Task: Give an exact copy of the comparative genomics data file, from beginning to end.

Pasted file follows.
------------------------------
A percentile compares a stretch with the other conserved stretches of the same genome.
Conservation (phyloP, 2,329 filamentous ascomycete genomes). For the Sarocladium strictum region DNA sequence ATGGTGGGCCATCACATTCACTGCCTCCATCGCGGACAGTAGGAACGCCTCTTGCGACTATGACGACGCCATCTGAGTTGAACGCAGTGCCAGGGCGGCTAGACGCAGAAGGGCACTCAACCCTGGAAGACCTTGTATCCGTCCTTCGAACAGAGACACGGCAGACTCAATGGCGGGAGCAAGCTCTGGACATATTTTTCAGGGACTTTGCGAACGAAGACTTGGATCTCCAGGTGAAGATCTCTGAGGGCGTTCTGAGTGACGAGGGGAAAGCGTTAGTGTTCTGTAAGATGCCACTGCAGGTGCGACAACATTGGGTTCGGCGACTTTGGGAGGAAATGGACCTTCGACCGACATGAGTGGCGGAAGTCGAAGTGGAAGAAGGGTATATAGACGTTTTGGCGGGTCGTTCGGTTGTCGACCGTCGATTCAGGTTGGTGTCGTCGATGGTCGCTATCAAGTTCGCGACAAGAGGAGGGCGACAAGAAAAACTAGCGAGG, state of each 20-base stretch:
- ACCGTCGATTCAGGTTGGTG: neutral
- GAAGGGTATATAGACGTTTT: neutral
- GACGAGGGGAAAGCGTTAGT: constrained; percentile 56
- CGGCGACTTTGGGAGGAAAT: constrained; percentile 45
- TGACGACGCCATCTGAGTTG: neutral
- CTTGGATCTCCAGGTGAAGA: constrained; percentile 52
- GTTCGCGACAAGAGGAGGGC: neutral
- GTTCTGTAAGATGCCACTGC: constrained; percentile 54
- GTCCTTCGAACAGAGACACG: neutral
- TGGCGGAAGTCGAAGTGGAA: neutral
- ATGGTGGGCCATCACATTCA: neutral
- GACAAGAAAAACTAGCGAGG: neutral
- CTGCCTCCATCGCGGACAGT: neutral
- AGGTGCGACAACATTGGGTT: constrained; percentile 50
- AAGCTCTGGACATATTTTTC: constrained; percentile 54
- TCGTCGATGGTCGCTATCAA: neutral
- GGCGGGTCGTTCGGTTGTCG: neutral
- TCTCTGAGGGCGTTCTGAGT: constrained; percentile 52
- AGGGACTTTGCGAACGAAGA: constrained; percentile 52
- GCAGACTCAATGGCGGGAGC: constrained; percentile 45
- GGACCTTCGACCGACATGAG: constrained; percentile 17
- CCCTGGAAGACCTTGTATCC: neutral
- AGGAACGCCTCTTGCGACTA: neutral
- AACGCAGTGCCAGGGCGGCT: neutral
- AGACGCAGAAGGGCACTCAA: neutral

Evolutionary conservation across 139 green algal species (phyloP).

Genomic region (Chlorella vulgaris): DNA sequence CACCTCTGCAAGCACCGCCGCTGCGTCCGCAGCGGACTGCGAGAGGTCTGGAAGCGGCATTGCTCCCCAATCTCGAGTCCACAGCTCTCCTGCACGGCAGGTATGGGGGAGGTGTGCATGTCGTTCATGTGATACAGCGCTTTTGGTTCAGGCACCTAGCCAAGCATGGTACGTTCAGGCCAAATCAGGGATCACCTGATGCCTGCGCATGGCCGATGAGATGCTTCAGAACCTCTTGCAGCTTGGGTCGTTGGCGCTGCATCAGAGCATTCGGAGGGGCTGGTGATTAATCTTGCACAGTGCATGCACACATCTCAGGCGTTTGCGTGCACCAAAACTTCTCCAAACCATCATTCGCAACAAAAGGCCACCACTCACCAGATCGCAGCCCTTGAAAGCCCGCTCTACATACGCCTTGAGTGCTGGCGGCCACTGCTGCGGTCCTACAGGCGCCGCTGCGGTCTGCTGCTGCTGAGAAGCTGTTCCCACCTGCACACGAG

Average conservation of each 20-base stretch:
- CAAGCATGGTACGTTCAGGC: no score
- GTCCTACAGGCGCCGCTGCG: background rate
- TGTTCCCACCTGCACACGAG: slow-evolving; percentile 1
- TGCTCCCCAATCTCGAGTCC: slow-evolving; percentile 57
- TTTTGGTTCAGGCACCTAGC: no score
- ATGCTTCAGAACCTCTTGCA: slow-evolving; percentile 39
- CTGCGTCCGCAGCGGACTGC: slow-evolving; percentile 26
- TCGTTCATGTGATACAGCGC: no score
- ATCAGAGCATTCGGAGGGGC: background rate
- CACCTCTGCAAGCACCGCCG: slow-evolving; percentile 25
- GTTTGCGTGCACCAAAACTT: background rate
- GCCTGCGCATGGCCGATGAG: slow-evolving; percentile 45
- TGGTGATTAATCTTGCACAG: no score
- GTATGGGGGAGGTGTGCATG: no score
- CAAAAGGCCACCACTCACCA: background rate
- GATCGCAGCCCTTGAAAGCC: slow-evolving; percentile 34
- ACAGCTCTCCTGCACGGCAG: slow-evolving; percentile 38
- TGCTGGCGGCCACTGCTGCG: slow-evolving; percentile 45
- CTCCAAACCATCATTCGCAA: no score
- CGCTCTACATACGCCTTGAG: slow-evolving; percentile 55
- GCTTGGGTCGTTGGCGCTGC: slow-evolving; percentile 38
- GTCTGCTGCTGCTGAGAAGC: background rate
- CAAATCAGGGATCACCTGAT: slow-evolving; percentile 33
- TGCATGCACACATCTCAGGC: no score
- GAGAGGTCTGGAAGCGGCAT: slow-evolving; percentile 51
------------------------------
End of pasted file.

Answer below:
A percentile compares a stretch with the other conserved stretches of the same genome.
Conservation (phyloP, 2,329 filamentous ascomycete genomes). For the Sarocladium strictum region DNA sequence ATGGTGGGCCATCACATTCACTGCCTCCATCGCGGACAGTAGGAACGCCTCTTGCGACTATGACGACGCCATCTGAGTTGAACGCAGTGCCAGGGCGGCTAGACGCAGAAGGGCACTCAACCCTGGAAGACCTTGTATCCGTCCTTCGAACAGAGACACGGCAGACTCAATGGCGGGAGCAAGCTCTGGACATATTTTTCAGGGACTTTGCGAACGAAGACTTGGATCTCCAGGTGAAGATCTCTGAGGGCGTTCTGAGTGACGAGGGGAAAGCGTTAGTGTTCTGTAAGATGCCACTGCAGGTGCGACAACATTGGGTTCGGCGACTTTGGGAGGAAATGGACCTTCGACCGACATGAGTGGCGGAAGTCGAAGTGGAAGAAGGGTATATAGACGTTTTGGCGGGTCGTTCGGTTGTCGACCGTCGATTCAGGTTGGTGTCGTCGATGGTCGCTATCAAGTTCGCGACAAGAGGAGGGCGACAAGAAAAACTAGCGAGG, state of each 20-base stretch:
- ACCGTCGATTCAGGTTGGTG: neutral
- GAAGGGTATATAGACGTTTT: neutral
- GACGAGGGGAAAGCGTTAGT: constrained; percentile 56
- CGGCGACTTTGGGAGGAAAT: constrained; percentile 45
- TGACGACGCCATCTGAGTTG: neutral
- CTTGGATCTCCAGGTGAAGA: constrained; percentile 52
- GTTCGCGACAAGAGGAGGGC: neutral
- GTTCTGTAAGATGCCACTGC: constrained; percentile 54
- GTCCTTCGAACAGAGACACG: neutral
- TGGCGGAAGTCGAAGTGGAA: neutral
- ATGGTGGGCCATCACATTCA: neutral
- GACAAGAAAAACTAGCGAGG: neutral
- CTGCCTCCATCGCGGACAGT: neutral
- AGGTGCGACAACATTGGGTT: constrained; percentile 50
- AAGCTCTGGACATATTTTTC: constrained; percentile 54
- TCGTCGATGGTCGCTATCAA: neutral
- GGCGGGTCGTTCGGTTGTCG: neutral
- TCTCTGAGGGCGTTCTGAGT: constrained; percentile 52
- AGGGACTTTGCGAACGAAGA: constrained; percentile 52
- GCAGACTCAATGGCGGGAGC: constrained; percentile 45
- GGACCTTCGACCGACATGAG: constrained; percentile 17
- CCCTGGAAGACCTTGTATCC: neutral
- AGGAACGCCTCTTGCGACTA: neutral
- AACGCAGTGCCAGGGCGGCT: neutral
- AGACGCAGAAGGGCACTCAA: neutral

Evolutionary conservation across 139 green algal species (phyloP).

Genomic region (Chlorella vulgaris): DNA sequence CACCTCTGCAAGCACCGCCGCTGCGTCCGCAGCGGACTGCGAGAGGTCTGGAAGCGGCATTGCTCCCCAATCTCGAGTCCACAGCTCTCCTGCACGGCAGGTATGGGGGAGGTGTGCATGTCGTTCATGTGATACAGCGCTTTTGGTTCAGGCACCTAGCCAAGCATGGTACGTTCAGGCCAAATCAGGGATCACCTGATGCCTGCGCATGGCCGATGAGATGCTTCAGAACCTCTTGCAGCTTGGGTCGTTGGCGCTGCATCAGAGCATTCGGAGGGGCTGGTGATTAATCTTGCACAGTGCATGCACACATCTCAGGCGTTTGCGTGCACCAAAACTTCTCCAAACCATCATTCGCAACAAAAGGCCACCACTCACCAGATCGCAGCCCTTGAAAGCCCGCTCTACATACGCCTTGAGTGCTGGCGGCCACTGCTGCGGTCCTACAGGCGCCGCTGCGGTCTGCTGCTGCTGAGAAGCTGTTCCCACCTGCACACGAG

Average conservation of each 20-base stretch:
- CAAGCATGGTACGTTCAGGC: no score
- GTCCTACAGGCGCCGCTGCG: background rate
- TGTTCCCACCTGCACACGAG: slow-evolving; percentile 1
- TGCTCCCCAATCTCGAGTCC: slow-evolving; percentile 57
- TTTTGGTTCAGGCACCTAGC: no score
- ATGCTTCAGAACCTCTTGCA: slow-evolving; percentile 39
- CTGCGTCCGCAGCGGACTGC: slow-evolving; percentile 26
- TCGTTCATGTGATACAGCGC: no score
- ATCAGAGCATTCGGAGGGGC: background rate
- CACCTCTGCAAGCACCGCCG: slow-evolving; percentile 25
- GTTTGCGTGCACCAAAACTT: background rate
- GCCTGCGCATGGCCGATGAG: slow-evolving; percentile 45
- TGGTGATTAATCTTGCACAG: no score
- GTATGGGGGAGGTGTGCATG: no score
- CAAAAGGCCACCACTCACCA: background rate
- GATCGCAGCCCTTGAAAGCC: slow-evolving; percentile 34
- ACAGCTCTCCTGCACGGCAG: slow-evolving; percentile 38
- TGCTGGCGGCCACTGCTGCG: slow-evolving; percentile 45
- CTCCAAACCATCATTCGCAA: no score
- CGCTCTACATACGCCTTGAG: slow-evolving; percentile 55
- GCTTGGGTCGTTGGCGCTGC: slow-evolving; percentile 38
- GTCTGCTGCTGCTGAGAAGC: background rate
- CAAATCAGGGATCACCTGAT: slow-evolving; percentile 33
- TGCATGCACACATCTCAGGC: no score
- GAGAGGTCTGGAAGCGGCAT: slow-evolving; percentile 51